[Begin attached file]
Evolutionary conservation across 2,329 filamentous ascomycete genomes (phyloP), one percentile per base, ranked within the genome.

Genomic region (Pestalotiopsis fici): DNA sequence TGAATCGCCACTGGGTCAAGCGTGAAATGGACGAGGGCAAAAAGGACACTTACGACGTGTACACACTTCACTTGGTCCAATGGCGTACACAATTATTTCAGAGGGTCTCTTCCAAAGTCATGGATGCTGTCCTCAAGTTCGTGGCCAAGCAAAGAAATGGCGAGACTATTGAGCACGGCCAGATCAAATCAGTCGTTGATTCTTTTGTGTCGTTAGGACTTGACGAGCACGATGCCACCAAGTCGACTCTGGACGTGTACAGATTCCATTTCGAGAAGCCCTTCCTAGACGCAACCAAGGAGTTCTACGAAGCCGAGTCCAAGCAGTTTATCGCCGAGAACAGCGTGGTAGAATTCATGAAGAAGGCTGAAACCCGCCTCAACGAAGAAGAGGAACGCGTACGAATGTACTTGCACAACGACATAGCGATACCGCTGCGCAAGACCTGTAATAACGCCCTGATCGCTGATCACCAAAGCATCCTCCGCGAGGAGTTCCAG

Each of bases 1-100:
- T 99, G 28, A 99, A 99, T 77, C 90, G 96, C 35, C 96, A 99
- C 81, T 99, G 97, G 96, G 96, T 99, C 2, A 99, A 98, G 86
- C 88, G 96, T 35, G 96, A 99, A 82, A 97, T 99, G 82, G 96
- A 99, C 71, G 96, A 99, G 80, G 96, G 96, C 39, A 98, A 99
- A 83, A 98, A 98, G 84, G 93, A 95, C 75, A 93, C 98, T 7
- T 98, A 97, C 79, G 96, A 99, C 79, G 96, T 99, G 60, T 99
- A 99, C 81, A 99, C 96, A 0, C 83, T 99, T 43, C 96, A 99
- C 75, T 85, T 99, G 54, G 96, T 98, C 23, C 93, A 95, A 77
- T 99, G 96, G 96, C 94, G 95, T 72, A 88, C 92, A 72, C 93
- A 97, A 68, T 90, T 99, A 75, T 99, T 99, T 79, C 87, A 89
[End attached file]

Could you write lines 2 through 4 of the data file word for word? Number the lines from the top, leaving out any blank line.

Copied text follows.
Genomic region (Pestalotiopsis fici): DNA sequence TGAATCGCCACTGGGTCAAGCGTGAAATGGACGAGGGCAAAAAGGACACTTACGACGTGTACACACTTCACTTGGTCCAATGGCGTACACAATTATTTCAGAGGGTCTCTTCCAAAGTCATGGATGCTGTCCTCAAGTTCGTGGCCAAGCAAAGAAATGGCGAGACTATTGAGCACGGCCAGATCAAATCAGTCGTTGATTCTTTTGTGTCGTTAGGACTTGACGAGCACGATGCCACCAAGTCGACTCTGGACGTGTACAGATTCCATTTCGAGAAGCCCTTCCTAGACGCAACCAAGGAGTTCTACGAAGCCGAGTCCAAGCAGTTTATCGCCGAGAACAGCGTGGTAGAATTCATGAAGAAGGCTGAAACCCGCCTCAACGAAGAAGAGGAACGCGTACGAATGTACTTGCACAACGACATAGCGATACCGCTGCGCAAGACCTGTAATAACGCCCTGATCGCTGATCACCAAAGCATCCTCCGCGAGGAGTTCCAG

Each of bases 1-100:
- T 99, G 28, A 99, A 99, T 77, C 90, G 96, C 35, C 96, A 99